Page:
Defense Distinguished Service Medal
Published August 23, 2010
This award was established by Executive Order 11545 on July 9, 1970. A rather unique feature of this decoration is that it is awarded by the Secretary of Defense and has no delegated authority. No one else can even initiate a recommendation; it is awarded solely at the initiative and pleasure of the Secretary of Defense. It is awarded to high ranking military officers (generals or admirals), who perform exceptionally meritorious service in a degree of great responsibility with the Office of the Secretary of Defense, the Joint Chiefs of Staff, Special or outstanding command in a defense agency or for any other joint activities designated by the Secretary of Defense. It is rarely awarded.
The medal was designed by Mildred Orloff and sculpted by Lewis J. King, Jr., both of the Institute of Heraldry. The medal is gold in color and on the obverse it features a medium blue enameled pentagon (point up). Superimposed on this in an American bald eagle with wings outspread facing left grasping three crossed arrows in its talons and on its breast is a shield of the United States. The pentagon and eagle are enclosed within a gold pieced circle consisting, in the upper half of thirteen five-pointed stars and in the lower half, a wreath of laurel on the left and olive on the right. At the top is a suspender of five graduated gold rays. The reverse of the medal has the inscription For Distinguished Service at the top in raised letters, and within the pentagon the inscription “From the Secretary of Defense to,” all in raised letters.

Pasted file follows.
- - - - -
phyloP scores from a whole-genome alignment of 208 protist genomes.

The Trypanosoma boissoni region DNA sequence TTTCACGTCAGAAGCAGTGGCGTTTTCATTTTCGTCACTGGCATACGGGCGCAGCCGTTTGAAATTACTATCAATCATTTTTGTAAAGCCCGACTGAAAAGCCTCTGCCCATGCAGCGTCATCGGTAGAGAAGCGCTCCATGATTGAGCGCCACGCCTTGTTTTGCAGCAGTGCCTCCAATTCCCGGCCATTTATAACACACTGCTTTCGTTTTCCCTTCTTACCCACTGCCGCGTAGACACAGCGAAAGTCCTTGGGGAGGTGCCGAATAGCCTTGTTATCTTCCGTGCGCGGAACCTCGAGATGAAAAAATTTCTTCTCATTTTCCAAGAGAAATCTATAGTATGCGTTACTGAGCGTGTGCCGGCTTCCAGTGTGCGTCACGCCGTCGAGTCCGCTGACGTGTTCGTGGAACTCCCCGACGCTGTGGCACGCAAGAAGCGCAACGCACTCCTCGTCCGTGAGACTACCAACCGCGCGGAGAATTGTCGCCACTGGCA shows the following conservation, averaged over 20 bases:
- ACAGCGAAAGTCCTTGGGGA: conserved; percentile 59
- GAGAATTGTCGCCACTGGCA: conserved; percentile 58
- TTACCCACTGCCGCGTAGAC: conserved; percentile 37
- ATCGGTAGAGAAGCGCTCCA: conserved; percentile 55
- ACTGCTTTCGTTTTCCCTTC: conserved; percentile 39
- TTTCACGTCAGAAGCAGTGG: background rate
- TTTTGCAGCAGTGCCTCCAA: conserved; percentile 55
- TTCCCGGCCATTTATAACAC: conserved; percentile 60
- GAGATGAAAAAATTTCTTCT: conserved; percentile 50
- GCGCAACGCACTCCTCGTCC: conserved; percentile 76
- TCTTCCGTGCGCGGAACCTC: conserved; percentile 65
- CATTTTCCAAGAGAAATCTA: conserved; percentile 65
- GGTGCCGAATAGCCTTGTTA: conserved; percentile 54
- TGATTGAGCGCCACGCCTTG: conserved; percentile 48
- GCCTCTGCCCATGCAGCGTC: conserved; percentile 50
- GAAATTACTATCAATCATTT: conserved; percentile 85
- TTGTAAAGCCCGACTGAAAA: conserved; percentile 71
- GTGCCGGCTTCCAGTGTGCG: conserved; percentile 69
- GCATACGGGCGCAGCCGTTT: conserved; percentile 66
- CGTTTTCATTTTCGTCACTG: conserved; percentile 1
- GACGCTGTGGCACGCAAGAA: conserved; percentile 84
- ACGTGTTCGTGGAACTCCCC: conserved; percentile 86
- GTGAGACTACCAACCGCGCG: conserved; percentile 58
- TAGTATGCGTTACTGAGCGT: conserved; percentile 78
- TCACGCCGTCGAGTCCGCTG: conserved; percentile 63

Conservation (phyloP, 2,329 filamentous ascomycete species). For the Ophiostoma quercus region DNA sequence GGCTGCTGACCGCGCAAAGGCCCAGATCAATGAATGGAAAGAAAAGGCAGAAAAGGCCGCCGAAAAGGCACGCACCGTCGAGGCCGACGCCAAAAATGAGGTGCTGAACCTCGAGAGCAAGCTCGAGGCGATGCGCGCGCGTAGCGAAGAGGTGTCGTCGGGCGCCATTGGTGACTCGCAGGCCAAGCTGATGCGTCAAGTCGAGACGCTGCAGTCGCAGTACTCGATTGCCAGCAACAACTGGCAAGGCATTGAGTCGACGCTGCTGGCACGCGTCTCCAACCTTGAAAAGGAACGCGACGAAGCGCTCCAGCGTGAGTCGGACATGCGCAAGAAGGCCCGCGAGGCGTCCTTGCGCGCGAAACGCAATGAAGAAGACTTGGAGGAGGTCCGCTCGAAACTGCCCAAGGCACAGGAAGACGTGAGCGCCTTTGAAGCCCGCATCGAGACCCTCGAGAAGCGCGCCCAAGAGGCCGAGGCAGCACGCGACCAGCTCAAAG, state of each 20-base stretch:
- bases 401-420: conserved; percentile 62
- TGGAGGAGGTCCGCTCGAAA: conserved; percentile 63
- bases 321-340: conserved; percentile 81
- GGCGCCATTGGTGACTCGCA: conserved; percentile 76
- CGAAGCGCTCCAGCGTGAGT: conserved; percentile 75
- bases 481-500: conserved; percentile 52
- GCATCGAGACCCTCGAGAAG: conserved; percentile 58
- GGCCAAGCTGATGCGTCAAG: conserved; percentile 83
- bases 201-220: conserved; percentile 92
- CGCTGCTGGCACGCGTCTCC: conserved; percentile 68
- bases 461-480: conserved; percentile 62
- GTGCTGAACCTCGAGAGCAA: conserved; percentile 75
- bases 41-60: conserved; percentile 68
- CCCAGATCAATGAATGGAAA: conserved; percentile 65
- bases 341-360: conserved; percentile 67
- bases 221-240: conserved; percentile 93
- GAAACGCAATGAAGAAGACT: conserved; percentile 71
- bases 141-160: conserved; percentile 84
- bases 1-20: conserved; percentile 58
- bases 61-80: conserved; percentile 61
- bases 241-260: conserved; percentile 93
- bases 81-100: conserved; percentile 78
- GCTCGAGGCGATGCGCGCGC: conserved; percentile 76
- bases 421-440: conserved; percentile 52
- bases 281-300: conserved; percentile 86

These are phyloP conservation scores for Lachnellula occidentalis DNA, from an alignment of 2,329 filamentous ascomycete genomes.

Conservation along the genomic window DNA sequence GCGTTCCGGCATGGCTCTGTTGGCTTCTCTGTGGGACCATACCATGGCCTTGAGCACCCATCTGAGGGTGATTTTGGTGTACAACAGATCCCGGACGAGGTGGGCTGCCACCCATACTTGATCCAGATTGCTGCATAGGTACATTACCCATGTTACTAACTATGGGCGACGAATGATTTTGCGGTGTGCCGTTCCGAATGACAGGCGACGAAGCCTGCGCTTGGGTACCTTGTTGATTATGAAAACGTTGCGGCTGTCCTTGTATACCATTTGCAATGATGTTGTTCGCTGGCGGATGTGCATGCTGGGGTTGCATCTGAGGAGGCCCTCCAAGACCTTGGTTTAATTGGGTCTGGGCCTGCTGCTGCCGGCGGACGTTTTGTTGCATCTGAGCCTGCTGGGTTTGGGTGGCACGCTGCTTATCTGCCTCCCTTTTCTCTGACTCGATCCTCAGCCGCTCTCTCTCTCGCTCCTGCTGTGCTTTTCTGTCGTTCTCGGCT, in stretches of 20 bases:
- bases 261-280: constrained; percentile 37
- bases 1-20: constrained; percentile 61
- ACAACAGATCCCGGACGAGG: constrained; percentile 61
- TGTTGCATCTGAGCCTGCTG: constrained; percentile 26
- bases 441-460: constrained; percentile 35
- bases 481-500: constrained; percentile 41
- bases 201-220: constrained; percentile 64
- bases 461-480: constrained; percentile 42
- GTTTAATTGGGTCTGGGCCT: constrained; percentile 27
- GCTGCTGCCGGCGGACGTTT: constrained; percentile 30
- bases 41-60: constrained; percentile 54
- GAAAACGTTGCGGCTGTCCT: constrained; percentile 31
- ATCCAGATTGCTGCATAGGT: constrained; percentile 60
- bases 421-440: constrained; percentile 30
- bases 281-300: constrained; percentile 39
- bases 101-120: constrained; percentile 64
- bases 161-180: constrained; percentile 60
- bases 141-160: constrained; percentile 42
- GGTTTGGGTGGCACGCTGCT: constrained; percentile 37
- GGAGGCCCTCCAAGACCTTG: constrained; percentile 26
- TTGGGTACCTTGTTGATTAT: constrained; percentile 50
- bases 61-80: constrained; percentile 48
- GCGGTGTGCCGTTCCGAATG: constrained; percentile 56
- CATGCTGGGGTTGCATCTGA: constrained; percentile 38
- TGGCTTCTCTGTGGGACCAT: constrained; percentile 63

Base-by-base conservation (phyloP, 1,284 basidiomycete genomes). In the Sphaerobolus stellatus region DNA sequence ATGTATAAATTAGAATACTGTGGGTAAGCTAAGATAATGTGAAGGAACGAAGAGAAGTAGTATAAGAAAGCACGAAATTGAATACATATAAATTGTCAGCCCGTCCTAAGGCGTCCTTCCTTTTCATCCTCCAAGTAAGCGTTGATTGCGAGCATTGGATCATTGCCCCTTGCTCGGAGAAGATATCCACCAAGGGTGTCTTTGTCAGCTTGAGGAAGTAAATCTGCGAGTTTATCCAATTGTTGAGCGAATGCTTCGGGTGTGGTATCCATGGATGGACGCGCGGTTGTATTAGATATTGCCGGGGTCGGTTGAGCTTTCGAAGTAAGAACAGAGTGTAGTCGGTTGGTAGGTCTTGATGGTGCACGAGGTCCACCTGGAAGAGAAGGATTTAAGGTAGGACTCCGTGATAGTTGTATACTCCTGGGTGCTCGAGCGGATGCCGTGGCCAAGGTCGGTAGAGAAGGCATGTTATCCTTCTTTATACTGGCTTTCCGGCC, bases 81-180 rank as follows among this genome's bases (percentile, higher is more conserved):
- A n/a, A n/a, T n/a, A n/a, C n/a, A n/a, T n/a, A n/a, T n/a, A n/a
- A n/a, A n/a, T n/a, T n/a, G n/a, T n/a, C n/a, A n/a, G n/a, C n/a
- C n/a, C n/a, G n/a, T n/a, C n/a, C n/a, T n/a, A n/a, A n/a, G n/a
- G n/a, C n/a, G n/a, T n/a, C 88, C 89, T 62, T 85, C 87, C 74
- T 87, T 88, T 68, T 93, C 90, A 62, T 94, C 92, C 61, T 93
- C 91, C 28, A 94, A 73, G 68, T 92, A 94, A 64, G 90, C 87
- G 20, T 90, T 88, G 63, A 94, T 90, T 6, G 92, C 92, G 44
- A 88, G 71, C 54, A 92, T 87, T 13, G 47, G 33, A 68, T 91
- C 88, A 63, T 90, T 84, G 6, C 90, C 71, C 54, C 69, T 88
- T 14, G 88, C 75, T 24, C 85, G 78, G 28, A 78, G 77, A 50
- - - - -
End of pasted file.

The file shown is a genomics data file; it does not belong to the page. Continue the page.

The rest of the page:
The ribbon has a center stripe of dark red flanked on either side by wide stripes of gold and medium blue. This decoration takes precedence over the Distinguished Service Medals of the separate services and is not to be awarded to any individual for a period of service for which an Army, Navy, Air Force or Coast Guard DSM is awarded.
Oak Leaf Cluster
WEIGHTED AIRMAN PROMOTED SYSTEM POINT VALUE: 9